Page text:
100 Manat 1995


The engraving on banknote is based, presumably, after this photo of former Turkmen president Niyazov.

Saparmurat Atayevich Niyazov (Saparmurat Atayewiç Nyýazow, 19 February 1940 - 21 December 2006) was a Turkmen politician who served as the leader of Turkmenistan from 1985 until his death in 2006. He was First Secretary of the Turkmen Communist Party from 1985 until 1991 and continued to lead Turkmenistan for 15 years after independence from the Soviet Union in 1991.

The building of the Central Committee of the Communist Party of the Turkmen SSR

Ashgabat. The building of the Central Committee of the Communist Party of the Turkmen SSR.

The most monumental buildings of the Soviet period are the Ashgabat buildings erected after the earthquake of 1948, one of them is the building of the Central Committee of the Communist Party of the Turkmen SSR, then the Presidential Palace (1993-2012).


100 Manat 1995

The State Emblem of Turkmenistan

The central part of the state emblem is depicted on the banknote.

The State Emblem of Turkmenistan was created after Turkmenistan gained independence from the Soviet Union in 1991. The eight-point green starburst (known as the Rub El Hizb), a symbol of Islam, to which a majority of Turkmen profess) with golden edges features in its center a red circular disc which carries sheaves of wheat, five carpet guls, and centered upon that a smaller blue circle with a lifelike (rather than heraldized) depiction of former President Saparmurat Niyazov's pet Akhal-Teke horse Yanardag, a source of pride for the Turkmen people. A round variant of the emblem was used from 1992 until 2003.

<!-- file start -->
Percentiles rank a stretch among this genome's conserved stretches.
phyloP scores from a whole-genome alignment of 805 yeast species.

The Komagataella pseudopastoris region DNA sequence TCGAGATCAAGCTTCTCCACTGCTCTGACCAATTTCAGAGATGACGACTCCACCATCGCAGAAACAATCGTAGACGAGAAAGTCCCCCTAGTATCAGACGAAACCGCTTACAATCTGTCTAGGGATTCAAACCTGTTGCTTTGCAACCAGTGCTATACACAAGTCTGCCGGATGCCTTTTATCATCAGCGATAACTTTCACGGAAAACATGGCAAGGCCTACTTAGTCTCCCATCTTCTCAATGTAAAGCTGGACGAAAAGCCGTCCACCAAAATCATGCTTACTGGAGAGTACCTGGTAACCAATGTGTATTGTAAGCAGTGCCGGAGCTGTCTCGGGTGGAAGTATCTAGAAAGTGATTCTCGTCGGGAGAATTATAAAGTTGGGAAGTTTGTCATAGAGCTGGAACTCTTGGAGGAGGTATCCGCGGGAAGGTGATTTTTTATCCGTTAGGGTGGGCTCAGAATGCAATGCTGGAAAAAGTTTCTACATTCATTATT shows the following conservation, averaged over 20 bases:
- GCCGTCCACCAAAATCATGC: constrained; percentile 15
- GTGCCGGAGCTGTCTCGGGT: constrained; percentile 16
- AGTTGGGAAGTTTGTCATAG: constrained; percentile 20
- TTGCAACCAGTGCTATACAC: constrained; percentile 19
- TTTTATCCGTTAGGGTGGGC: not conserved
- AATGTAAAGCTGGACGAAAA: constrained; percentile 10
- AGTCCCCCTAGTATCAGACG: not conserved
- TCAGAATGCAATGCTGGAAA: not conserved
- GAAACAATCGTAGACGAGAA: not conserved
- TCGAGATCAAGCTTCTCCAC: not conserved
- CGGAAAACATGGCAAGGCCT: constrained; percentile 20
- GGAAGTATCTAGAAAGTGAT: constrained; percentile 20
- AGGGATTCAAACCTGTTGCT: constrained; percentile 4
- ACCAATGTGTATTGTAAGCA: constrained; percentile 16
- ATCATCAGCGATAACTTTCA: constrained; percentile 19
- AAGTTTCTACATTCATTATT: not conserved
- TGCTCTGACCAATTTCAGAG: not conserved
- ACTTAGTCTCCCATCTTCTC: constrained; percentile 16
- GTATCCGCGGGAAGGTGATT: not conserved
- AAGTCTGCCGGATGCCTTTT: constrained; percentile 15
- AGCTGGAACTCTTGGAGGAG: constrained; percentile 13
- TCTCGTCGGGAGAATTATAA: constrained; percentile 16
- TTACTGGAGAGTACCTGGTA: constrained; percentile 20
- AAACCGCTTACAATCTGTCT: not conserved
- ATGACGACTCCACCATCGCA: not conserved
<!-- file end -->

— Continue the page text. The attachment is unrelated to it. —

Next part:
The five traditional carpet motifs on the red disc represent the five major tribes or houses, and stand for the traditional and religious values of the country. These Turkmen tribes in traditional order are Teke (Tekke), Yomut (Yomud), Arsary (Ersary), Chowdur (Choudur), and Saryk (Saryq). The Salyr (Salor), a tribe that declined as a result of military defeat before the modern period, are not represented, nor are several smaller tribes or subtribes.